Pax

Jasper and the Riddle of Riley’s Mine

Orphan Island

The Rocks

Sweetbitter

Do Not Become Alarmed

What’s on your reading list?

*For more on why, I blogged about my summers of book love at the Nerdy Book Club site.

SUMMER is here (at least in paperback)

It might be a little chilly and gloomy this week, but Summer is finally here–at least in paperback.

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It was a real treat to come home from a great day at #nErDcampNJ last Saturday and find a package with some early copies inside. It’s the same gorgeous art by Robyn Ng and lovely design by Laura Lyn DiSiena, but there is a surprise inside . . .

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A teaser for my next middle-grade novel, The Last Grand Adventure (which is coming in March 2018 from Simon & Schuster).

I was a huge paperback reader as a kid–and still as an adult. Hardcover editions are beautiful, but they are not so easy to put in a bike basket or a beach bag, or to lug on the subway. I’m excited to think of Nell and Ambrose heading off to camps and swim clubs and cabins in the next few months.

And finally, I have winners to announce for the Educator Giveaway! Jennifer Pickrell and Kristy Guerriero won the reading-group sets. You should have received an email from me, and I’ll get those books and guides to you ASAP. Thanks to all who entered!

SUMMER Educator Giveaway

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I wouldn’t be the reader–or the writer–I am today without the influence of many wonderful educators. My childhood teachers and librarians in Madison, WI–at Thoreau Elementary, the Sequoya Library, Cherokee Middle School, and West High–were always putting books in my hands and providing me with a welcoming space to read, learn, and dream.

So to celebrate the paperback release of Summer of Lost and Found on May 23, I’m doing a special giveaway for educators (including teachers, librarians, support staff, and administrators*). Two winners will receive:

  • A reading-group set (10 copies) of Summer of Lost and Found paperbacks
  • Copies of the educator guide and book-club discussion guide (found here)
  • Assorted Summer of Lost and Found and When Audrey Met Alice bookmarks and stickers (great for reading incentives!)

The giveaway starts today and ends at 11:59 p.m. EST on May 22. I’ll announce the winners on Tuesday, May 23.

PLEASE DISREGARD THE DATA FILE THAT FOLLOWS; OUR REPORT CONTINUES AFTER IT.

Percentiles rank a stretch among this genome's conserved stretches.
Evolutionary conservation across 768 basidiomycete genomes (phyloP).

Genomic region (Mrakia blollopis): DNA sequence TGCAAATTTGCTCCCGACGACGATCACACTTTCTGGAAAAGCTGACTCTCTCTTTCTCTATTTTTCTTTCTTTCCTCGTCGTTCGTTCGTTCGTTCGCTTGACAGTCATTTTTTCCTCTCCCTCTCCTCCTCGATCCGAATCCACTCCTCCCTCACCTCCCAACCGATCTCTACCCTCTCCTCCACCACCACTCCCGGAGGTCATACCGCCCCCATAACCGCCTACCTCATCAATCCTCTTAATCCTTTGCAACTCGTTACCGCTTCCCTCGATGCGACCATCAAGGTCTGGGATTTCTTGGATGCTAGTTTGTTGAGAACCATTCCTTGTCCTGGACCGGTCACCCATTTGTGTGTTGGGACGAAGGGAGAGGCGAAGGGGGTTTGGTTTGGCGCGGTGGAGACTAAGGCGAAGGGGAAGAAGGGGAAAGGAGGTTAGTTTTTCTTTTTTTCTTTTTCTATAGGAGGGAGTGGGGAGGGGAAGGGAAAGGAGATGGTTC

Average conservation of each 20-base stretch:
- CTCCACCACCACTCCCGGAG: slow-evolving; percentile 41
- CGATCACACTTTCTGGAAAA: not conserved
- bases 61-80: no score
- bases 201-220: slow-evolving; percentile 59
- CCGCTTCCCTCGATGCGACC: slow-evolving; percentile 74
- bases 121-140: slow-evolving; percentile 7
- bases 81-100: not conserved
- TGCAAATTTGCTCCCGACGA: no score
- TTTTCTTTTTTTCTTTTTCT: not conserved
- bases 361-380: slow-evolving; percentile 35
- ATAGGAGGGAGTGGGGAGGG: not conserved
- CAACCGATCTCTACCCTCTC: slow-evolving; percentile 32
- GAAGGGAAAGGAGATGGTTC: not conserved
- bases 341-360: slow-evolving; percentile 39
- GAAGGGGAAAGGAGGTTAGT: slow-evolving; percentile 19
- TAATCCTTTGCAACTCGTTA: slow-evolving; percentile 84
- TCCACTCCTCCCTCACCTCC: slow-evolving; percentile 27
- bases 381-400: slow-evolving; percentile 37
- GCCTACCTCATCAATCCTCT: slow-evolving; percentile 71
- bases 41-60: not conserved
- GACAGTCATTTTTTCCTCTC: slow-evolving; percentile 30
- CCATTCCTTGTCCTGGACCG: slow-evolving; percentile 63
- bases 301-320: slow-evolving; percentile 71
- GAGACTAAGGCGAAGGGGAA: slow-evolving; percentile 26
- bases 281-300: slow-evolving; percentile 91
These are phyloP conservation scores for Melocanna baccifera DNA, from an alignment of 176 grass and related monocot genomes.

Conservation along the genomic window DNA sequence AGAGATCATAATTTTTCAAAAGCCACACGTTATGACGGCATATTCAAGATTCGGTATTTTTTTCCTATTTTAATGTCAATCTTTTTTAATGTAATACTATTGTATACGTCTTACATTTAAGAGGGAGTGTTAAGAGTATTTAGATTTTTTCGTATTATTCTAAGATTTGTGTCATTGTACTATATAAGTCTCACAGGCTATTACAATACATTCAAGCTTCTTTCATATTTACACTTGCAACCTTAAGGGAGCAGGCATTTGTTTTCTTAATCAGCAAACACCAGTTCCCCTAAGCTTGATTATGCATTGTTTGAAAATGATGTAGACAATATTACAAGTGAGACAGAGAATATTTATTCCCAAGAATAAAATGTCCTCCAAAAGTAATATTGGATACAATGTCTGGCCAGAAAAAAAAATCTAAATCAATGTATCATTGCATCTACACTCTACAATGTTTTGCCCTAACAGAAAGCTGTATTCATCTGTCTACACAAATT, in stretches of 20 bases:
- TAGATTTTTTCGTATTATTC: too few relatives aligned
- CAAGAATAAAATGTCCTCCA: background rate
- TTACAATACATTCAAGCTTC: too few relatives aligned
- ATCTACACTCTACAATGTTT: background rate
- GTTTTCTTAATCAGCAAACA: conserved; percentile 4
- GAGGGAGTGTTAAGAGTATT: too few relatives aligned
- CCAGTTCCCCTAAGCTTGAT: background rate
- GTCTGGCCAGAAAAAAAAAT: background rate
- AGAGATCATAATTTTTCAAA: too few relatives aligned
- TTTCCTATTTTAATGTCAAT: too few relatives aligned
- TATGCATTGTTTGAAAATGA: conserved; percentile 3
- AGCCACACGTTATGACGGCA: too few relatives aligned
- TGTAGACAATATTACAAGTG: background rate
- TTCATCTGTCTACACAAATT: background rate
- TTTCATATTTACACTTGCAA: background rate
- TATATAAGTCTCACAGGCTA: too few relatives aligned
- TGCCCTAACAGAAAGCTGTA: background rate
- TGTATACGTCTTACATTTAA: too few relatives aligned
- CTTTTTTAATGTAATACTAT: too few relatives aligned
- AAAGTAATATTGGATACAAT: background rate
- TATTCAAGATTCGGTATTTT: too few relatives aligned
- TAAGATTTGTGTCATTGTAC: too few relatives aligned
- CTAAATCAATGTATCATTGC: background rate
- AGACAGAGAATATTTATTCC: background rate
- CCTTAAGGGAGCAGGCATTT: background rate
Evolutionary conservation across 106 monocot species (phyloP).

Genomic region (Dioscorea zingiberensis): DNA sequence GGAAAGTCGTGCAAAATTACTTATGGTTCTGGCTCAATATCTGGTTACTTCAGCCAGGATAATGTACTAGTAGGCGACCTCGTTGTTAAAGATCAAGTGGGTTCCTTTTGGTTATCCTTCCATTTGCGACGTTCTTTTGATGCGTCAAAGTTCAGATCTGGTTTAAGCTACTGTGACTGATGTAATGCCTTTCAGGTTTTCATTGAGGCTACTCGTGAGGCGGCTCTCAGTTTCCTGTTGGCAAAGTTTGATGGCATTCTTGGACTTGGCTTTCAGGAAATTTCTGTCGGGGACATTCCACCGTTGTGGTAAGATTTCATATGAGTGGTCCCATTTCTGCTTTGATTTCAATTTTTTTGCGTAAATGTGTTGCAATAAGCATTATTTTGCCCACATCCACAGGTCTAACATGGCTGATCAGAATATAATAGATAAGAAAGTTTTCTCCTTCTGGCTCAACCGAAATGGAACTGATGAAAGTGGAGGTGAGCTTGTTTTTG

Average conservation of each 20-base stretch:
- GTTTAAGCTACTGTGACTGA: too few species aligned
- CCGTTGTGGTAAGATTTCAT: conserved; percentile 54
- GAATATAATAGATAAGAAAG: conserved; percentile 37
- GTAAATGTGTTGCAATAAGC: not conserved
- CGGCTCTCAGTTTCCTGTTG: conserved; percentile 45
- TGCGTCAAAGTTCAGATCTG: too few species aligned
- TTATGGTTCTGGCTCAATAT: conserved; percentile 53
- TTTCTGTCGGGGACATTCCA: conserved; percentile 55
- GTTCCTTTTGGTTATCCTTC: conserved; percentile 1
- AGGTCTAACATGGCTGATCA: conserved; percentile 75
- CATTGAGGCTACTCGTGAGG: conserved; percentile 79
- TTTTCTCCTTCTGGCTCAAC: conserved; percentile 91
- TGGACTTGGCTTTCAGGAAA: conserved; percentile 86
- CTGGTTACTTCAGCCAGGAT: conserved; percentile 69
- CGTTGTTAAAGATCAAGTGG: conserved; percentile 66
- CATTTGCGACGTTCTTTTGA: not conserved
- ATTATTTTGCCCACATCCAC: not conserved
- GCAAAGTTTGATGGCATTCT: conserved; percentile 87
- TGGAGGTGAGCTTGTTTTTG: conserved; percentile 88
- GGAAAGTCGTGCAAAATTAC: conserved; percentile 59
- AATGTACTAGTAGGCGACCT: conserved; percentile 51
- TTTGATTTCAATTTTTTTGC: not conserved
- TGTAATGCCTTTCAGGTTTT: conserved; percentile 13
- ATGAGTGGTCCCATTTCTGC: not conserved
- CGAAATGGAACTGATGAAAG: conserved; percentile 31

Good luck!

a Rafflecopter giveaway

Note: If you have trouble entering through the Rafflecopter widget above, feel free to leave a comment on this post, and I will manually input your entry. Thanks!

*Not an educator? Feel free to enter on behalf of a school or classroom!

 

Bye, Winter!

Happy spring!

I spent most of my winter inside, staring out at the snow (or, more accurately where I live, slush-covered streets) while revising, and revising, and then revising The Last Grand Adventure. (Writing is editing, right?) I did take a break in between rounds to meet up with MG author and friend Lauren Magaziner and try out Dō, a new bakery that specializes in safe-to-eat raw cookie dough. It was delicious–and decadent–and worth the wait in line.

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After I put the finishing touches on The Last Grand Adventure, I got to do some adventuring of my own! I headed to the sunny Caribbean and visited the British Virgin Islands–getting the first stamp in my passport in a long time.

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And I caught up on my reading. Nothing pairs better than the beach and a good book. Next on my to-read list is Erin Entrada Kelly’s Hello, Universe, which I’ve been eagerly awaiting since I heard Erin talk about it at a panel last fall.

I’m starting some new projects now–always an exciting and kinda scary part of the writing process–but taking lots of breaks to check out the spring flowers popping up around the city.

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How are you celebrating spring?

New Scholastic Fiction

I’m excited to share that I have two stories appearing in Scholastic’s classroom magazines this month! The March/April issue of Storyworks has “Lost and Found,” realistic fiction that was inspired by my time in the Outer Banks doing research for Summer of Lost and Found.

 

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I love the artwork and photographs that appear with the story–along with all the great questions and resources on the Storyworks website!

For Scholastic Scope, I wrote “What We Left Behind,” an original short story about the infamous Black Sunday dust storm in April 1935. This was a storm so massive and powerful that it carried dirt and debris all the way from the Plains to the Capitol steps in Washington, D.C. But this is also a story about two sisters who are brave enough to fight against the dust to save their family.

 

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If you’ve read either story in your classroom, I’d love to hear what you think!